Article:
The OurNZ had one main strength that was also its main liability – Kelvyn Alp. Following some behind scenes bickering, Kelvyn Alp has quit as party leader. Or was it interim leader? Or was it co-leader? It’s hard to say as the reality was difficult to separate from the rhetoric when it came to OurNZ. While there was apparently another co-leader she only appears to have contributed her Facebook profile picture for the website.
It was, however, easy to see from Alp’s resignation message that he had the high moral ground, that he was putting the party before himself, people will sure be sorry when he’s gone and the party is without someone for strength to protect them and it’ll be all be their own fault.
So what seems to have sparked this implosion? A cynic (and I am one) could speculate that Alp saw the writing on the wall that the party wasn’t going to acquire enough members to register for the election. Perhaps bowing out before this failure allows the blame to be laid squarely on someone else’s shoulders.
An alternate view is that Alp simply could not bear to be criticised for his obvious inability to play nicely with others. Or as he puts it, his unwillingness to “pander to the sensitivities of others.”
Or perhaps it was his unwillingness to, ” continue to compromise (his) own integrity and beliefs just to gain the approval from those of you that have not got the first damn clue about life in the real world and what waits as a result of your own stupidity.” We can be sure, however, it is due to the failings of someone other than Alp.
The resignation note itself is the concentrated form of what was seen on OurNZ’s Facebook sites since the Te Tai Tokerau by-election. Alp was without doubt the primary motivating force behind the party and the only individual who actually did anything of substance. Without his personal drive there’s really no substance to party and certainly no one to carry things forward. This drive was accompanied, however, with an entirely uncompromising approach to any view or action he does not agree with.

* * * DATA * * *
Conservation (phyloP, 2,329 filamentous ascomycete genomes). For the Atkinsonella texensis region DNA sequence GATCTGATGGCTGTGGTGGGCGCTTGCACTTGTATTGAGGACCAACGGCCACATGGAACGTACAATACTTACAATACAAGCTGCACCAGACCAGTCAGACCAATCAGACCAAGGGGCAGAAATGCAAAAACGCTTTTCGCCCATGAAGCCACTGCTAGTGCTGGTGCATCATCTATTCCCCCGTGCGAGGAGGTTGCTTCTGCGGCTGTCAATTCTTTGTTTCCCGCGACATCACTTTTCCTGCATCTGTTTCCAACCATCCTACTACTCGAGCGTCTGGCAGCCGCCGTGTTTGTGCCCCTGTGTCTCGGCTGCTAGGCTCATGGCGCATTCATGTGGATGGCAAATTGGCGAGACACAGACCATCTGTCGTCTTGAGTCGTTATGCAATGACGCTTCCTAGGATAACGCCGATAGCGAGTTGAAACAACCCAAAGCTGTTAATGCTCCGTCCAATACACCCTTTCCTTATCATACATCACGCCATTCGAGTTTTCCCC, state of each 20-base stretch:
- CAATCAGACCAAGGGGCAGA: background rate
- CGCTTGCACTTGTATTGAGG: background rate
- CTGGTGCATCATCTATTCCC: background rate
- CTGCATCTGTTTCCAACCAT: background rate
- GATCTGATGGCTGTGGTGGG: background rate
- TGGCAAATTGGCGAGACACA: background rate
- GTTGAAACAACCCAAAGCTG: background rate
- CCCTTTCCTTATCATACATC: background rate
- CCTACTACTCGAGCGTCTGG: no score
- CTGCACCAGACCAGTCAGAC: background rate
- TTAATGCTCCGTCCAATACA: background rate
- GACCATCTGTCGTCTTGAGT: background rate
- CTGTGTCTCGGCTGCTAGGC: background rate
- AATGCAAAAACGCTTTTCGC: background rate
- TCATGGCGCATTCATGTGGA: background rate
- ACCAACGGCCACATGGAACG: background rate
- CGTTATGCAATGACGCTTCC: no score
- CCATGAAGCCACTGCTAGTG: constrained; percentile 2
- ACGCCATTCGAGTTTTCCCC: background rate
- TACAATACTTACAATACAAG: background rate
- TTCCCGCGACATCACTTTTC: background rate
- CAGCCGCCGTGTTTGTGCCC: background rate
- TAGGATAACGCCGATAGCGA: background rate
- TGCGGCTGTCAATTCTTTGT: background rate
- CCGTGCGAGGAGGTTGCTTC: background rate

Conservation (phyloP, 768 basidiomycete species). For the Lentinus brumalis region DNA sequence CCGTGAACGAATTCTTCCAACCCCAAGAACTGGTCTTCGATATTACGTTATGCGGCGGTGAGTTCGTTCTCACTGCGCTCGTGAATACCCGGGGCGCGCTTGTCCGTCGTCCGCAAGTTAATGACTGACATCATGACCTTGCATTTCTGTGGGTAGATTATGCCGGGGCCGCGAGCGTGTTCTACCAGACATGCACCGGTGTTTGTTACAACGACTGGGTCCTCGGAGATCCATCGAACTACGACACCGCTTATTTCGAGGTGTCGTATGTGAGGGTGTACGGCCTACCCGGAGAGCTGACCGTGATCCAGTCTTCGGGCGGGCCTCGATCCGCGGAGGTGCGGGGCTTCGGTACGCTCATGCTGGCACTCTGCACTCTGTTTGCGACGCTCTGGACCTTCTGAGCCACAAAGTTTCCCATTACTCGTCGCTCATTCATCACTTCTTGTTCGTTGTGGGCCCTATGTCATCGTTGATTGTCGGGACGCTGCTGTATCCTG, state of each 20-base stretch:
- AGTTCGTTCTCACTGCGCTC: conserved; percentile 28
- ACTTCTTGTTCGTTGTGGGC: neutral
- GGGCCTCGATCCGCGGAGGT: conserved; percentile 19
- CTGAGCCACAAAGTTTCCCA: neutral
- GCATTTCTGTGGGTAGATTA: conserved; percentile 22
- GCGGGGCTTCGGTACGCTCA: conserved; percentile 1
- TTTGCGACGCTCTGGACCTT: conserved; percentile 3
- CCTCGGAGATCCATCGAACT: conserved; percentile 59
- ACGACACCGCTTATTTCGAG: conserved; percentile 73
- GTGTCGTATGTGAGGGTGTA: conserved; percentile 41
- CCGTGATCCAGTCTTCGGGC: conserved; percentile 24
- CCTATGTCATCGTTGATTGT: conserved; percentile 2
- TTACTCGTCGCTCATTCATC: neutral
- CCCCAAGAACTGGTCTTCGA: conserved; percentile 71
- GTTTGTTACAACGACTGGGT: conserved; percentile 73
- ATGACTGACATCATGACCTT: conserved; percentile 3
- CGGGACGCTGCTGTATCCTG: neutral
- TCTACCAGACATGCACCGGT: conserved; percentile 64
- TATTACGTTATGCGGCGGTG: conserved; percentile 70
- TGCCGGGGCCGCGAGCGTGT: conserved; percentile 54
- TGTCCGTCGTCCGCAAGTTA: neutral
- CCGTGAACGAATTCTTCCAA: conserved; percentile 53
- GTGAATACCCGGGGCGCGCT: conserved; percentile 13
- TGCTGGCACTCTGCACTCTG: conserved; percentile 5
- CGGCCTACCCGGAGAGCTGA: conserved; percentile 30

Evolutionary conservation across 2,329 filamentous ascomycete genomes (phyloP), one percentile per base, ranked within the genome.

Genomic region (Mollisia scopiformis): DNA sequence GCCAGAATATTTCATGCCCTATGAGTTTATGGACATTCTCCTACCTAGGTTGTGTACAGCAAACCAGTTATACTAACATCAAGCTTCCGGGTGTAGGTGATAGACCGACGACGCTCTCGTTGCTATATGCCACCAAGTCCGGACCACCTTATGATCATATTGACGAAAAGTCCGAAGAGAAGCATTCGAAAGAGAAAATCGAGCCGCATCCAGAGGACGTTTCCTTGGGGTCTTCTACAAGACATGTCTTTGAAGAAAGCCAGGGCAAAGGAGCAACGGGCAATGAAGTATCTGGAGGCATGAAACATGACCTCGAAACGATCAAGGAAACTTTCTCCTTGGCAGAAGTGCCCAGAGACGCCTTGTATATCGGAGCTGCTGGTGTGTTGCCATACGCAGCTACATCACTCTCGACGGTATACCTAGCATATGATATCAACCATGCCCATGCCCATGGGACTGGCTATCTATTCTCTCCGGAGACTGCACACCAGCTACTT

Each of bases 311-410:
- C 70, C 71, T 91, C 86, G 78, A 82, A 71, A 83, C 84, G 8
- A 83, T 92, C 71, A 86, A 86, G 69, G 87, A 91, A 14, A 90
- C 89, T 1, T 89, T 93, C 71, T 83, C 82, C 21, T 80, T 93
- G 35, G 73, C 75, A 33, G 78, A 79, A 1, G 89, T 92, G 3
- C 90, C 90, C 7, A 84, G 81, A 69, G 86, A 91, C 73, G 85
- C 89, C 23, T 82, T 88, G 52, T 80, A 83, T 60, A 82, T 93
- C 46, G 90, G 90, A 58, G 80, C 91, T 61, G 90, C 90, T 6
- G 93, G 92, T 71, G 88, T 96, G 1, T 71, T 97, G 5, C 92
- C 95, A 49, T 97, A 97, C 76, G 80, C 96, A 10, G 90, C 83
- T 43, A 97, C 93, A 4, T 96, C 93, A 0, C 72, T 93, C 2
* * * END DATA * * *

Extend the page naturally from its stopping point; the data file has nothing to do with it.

Quite simply a party is not going to grow its membership and activist base if a single person’s view has to take precedence over all others (unless your Winston Peters perhaps but then he started off as a team player in the National Party).
One interesting example was when Alp sent off invitations to other political parties to join OurNZ without discussing it fully with other party officials. When this was questioned Alp responded that he was doing so in a private capacity so didn’t need to clear it with others. For this to be an appropriate way to go about coalition building takes some mental gymnastics.
This incident also threw some light on another reason the party was doomed. While wanting to link up with the monetary reform focused Democrats for Social Credit made some sense, also asking the Alliance and Libertarianz was just batshit insane. Anyone with a modicum of political common sense would realise that asking strongly ideological parties that you have nothing in common with was a waste of time. Not only that but merely asking makes you look desperate and foolish. This absolute lack of political judgement, which Alp previously demonstrated by having neo-Nazis in his last party, was another fatal factor for OurNZ’s future.
To be honest I expected to make it past the line and register for the election. For all his failings Alp’s clearly a highly motivated individual who for whatever reason seems to be able to attract followers. I thought given the current political and economic environment, OurNZ’s subscription to conspiracy theories around banking and foreign control of New Zealand would attract the 500 members required to register. Also while many party policies were just silly, although the chatter around them showed some people were unsophisticated enough to believe them. One hopes these people never get an email from a Nigerian politician with $42 million to share.
Also, given some of the other parties that have managed to get 500 members in past elections, getting 500 signatures isn’t really all that high a hurdle.
In any case, watching OurNZ has been amusing and has helped me answer the question of why people bother with this sort of thing. In this case, it’s that people who combine passion for the ridiculous with the belief they’re smarter than everyone else, only have to make a small mental jump to believe they have a chance of success (even if that chance is, in reality, as likely as the Moon landings being faked).